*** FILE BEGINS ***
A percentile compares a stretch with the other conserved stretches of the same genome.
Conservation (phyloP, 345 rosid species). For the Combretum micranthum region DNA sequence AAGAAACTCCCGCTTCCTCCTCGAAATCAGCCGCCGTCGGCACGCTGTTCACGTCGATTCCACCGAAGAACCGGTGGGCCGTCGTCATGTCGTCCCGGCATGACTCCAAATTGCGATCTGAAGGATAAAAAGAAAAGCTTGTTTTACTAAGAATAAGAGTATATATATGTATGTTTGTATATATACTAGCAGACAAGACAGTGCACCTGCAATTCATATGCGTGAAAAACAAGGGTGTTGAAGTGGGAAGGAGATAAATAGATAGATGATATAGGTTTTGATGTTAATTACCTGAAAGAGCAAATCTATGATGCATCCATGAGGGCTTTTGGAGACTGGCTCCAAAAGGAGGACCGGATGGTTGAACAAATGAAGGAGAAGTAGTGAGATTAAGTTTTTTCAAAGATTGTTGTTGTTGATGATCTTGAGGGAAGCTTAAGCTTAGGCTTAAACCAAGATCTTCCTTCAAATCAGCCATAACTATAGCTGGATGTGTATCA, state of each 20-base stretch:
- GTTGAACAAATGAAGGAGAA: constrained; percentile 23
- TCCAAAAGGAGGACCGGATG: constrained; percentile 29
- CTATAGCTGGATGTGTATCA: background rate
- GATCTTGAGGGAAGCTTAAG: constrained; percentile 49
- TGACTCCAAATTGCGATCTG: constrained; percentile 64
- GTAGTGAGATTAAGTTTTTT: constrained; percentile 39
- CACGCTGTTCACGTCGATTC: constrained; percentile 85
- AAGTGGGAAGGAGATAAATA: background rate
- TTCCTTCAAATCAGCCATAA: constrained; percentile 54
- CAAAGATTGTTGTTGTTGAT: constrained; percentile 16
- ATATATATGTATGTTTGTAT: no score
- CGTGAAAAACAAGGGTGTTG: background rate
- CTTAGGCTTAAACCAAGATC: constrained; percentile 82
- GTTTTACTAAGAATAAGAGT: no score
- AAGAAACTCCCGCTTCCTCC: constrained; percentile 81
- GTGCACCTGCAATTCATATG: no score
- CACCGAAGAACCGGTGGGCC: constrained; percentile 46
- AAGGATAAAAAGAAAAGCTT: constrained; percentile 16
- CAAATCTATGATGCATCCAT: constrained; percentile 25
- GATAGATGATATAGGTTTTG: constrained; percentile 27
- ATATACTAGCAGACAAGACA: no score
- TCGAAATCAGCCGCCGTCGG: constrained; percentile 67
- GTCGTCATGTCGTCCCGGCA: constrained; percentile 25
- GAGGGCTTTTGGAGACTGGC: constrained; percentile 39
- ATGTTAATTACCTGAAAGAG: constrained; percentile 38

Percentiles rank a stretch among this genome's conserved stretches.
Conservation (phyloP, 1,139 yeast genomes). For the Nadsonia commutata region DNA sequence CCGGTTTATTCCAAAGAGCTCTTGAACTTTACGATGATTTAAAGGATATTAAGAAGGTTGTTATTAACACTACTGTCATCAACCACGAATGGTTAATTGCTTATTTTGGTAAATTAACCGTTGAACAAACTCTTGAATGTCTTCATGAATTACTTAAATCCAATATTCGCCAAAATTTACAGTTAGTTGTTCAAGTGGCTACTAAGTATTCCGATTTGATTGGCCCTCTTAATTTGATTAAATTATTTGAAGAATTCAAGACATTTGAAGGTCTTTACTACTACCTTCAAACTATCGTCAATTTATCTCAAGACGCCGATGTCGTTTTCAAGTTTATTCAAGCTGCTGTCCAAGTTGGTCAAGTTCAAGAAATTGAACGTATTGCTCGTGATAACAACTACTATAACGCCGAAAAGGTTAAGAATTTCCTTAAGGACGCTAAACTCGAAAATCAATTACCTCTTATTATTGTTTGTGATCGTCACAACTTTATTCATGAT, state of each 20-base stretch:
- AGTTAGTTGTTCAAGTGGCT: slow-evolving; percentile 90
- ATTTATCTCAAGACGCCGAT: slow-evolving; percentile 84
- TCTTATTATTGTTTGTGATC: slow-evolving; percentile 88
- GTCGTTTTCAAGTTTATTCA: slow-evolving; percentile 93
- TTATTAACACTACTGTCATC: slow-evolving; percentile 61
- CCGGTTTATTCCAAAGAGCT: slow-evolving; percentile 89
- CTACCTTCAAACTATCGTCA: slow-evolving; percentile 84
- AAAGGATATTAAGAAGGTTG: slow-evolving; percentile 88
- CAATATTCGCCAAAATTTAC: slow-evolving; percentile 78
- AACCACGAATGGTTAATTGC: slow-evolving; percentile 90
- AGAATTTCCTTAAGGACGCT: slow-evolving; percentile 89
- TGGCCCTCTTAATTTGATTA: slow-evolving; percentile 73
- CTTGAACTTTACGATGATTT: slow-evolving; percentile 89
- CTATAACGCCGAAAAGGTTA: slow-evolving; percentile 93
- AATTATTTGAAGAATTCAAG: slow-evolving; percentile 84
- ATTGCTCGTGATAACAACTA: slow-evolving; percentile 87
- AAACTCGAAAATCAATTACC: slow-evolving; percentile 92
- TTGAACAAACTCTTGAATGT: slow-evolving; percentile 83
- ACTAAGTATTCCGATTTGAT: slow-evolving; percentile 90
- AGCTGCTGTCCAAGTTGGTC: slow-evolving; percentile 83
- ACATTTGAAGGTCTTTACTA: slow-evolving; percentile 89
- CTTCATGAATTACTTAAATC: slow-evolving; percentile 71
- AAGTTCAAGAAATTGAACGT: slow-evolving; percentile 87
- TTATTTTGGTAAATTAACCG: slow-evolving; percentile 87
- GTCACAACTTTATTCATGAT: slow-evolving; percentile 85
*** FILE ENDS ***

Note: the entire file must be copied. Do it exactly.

A percentile compares a stretch with the other conserved stretches of the same genome.
Conservation (phyloP, 345 rosid species). For the Combretum micranthum region DNA sequence AAGAAACTCCCGCTTCCTCCTCGAAATCAGCCGCCGTCGGCACGCTGTTCACGTCGATTCCACCGAAGAACCGGTGGGCCGTCGTCATGTCGTCCCGGCATGACTCCAAATTGCGATCTGAAGGATAAAAAGAAAAGCTTGTTTTACTAAGAATAAGAGTATATATATGTATGTTTGTATATATACTAGCAGACAAGACAGTGCACCTGCAATTCATATGCGTGAAAAACAAGGGTGTTGAAGTGGGAAGGAGATAAATAGATAGATGATATAGGTTTTGATGTTAATTACCTGAAAGAGCAAATCTATGATGCATCCATGAGGGCTTTTGGAGACTGGCTCCAAAAGGAGGACCGGATGGTTGAACAAATGAAGGAGAAGTAGTGAGATTAAGTTTTTTCAAAGATTGTTGTTGTTGATGATCTTGAGGGAAGCTTAAGCTTAGGCTTAAACCAAGATCTTCCTTCAAATCAGCCATAACTATAGCTGGATGTGTATCA, state of each 20-base stretch:
- GTTGAACAAATGAAGGAGAA: constrained; percentile 23
- TCCAAAAGGAGGACCGGATG: constrained; percentile 29
- CTATAGCTGGATGTGTATCA: background rate
- GATCTTGAGGGAAGCTTAAG: constrained; percentile 49
- TGACTCCAAATTGCGATCTG: constrained; percentile 64
- GTAGTGAGATTAAGTTTTTT: constrained; percentile 39
- CACGCTGTTCACGTCGATTC: constrained; percentile 85
- AAGTGGGAAGGAGATAAATA: background rate
- TTCCTTCAAATCAGCCATAA: constrained; percentile 54
- CAAAGATTGTTGTTGTTGAT: constrained; percentile 16
- ATATATATGTATGTTTGTAT: no score
- CGTGAAAAACAAGGGTGTTG: background rate
- CTTAGGCTTAAACCAAGATC: constrained; percentile 82
- GTTTTACTAAGAATAAGAGT: no score
- AAGAAACTCCCGCTTCCTCC: constrained; percentile 81
- GTGCACCTGCAATTCATATG: no score
- CACCGAAGAACCGGTGGGCC: constrained; percentile 46
- AAGGATAAAAAGAAAAGCTT: constrained; percentile 16
- CAAATCTATGATGCATCCAT: constrained; percentile 25
- GATAGATGATATAGGTTTTG: constrained; percentile 27
- ATATACTAGCAGACAAGACA: no score
- TCGAAATCAGCCGCCGTCGG: constrained; percentile 67
- GTCGTCATGTCGTCCCGGCA: constrained; percentile 25
- GAGGGCTTTTGGAGACTGGC: constrained; percentile 39
- ATGTTAATTACCTGAAAGAG: constrained; percentile 38

Percentiles rank a stretch among this genome's conserved stretches.
Conservation (phyloP, 1,139 yeast genomes). For the Nadsonia commutata region DNA sequence CCGGTTTATTCCAAAGAGCTCTTGAACTTTACGATGATTTAAAGGATATTAAGAAGGTTGTTATTAACACTACTGTCATCAACCACGAATGGTTAATTGCTTATTTTGGTAAATTAACCGTTGAACAAACTCTTGAATGTCTTCATGAATTACTTAAATCCAATATTCGCCAAAATTTACAGTTAGTTGTTCAAGTGGCTACTAAGTATTCCGATTTGATTGGCCCTCTTAATTTGATTAAATTATTTGAAGAATTCAAGACATTTGAAGGTCTTTACTACTACCTTCAAACTATCGTCAATTTATCTCAAGACGCCGATGTCGTTTTCAAGTTTATTCAAGCTGCTGTCCAAGTTGGTCAAGTTCAAGAAATTGAACGTATTGCTCGTGATAACAACTACTATAACGCCGAAAAGGTTAAGAATTTCCTTAAGGACGCTAAACTCGAAAATCAATTACCTCTTATTATTGTTTGTGATCGTCACAACTTTATTCATGAT, state of each 20-base stretch:
- AGTTAGTTGTTCAAGTGGCT: slow-evolving; percentile 90
- ATTTATCTCAAGACGCCGAT: slow-evolving; percentile 84
- TCTTATTATTGTTTGTGATC: slow-evolving; percentile 88
- GTCGTTTTCAAGTTTATTCA: slow-evolving; percentile 93
- TTATTAACACTACTGTCATC: slow-evolving; percentile 61
- CCGGTTTATTCCAAAGAGCT: slow-evolving; percentile 89
- CTACCTTCAAACTATCGTCA: slow-evolving; percentile 84
- AAAGGATATTAAGAAGGTTG: slow-evolving; percentile 88
- CAATATTCGCCAAAATTTAC: slow-evolving; percentile 78
- AACCACGAATGGTTAATTGC: slow-evolving; percentile 90
- AGAATTTCCTTAAGGACGCT: slow-evolving; percentile 89
- TGGCCCTCTTAATTTGATTA: slow-evolving; percentile 73
- CTTGAACTTTACGATGATTT: slow-evolving; percentile 89
- CTATAACGCCGAAAAGGTTA: slow-evolving; percentile 93
- AATTATTTGAAGAATTCAAG: slow-evolving; percentile 84
- ATTGCTCGTGATAACAACTA: slow-evolving; percentile 87
- AAACTCGAAAATCAATTACC: slow-evolving; percentile 92
- TTGAACAAACTCTTGAATGT: slow-evolving; percentile 83
- ACTAAGTATTCCGATTTGAT: slow-evolving; percentile 90
- AGCTGCTGTCCAAGTTGGTC: slow-evolving; percentile 83
- ACATTTGAAGGTCTTTACTA: slow-evolving; percentile 89
- CTTCATGAATTACTTAAATC: slow-evolving; percentile 71
- AAGTTCAAGAAATTGAACGT: slow-evolving; percentile 87
- TTATTTTGGTAAATTAACCG: slow-evolving; percentile 87
- GTCACAACTTTATTCATGAT: slow-evolving; percentile 85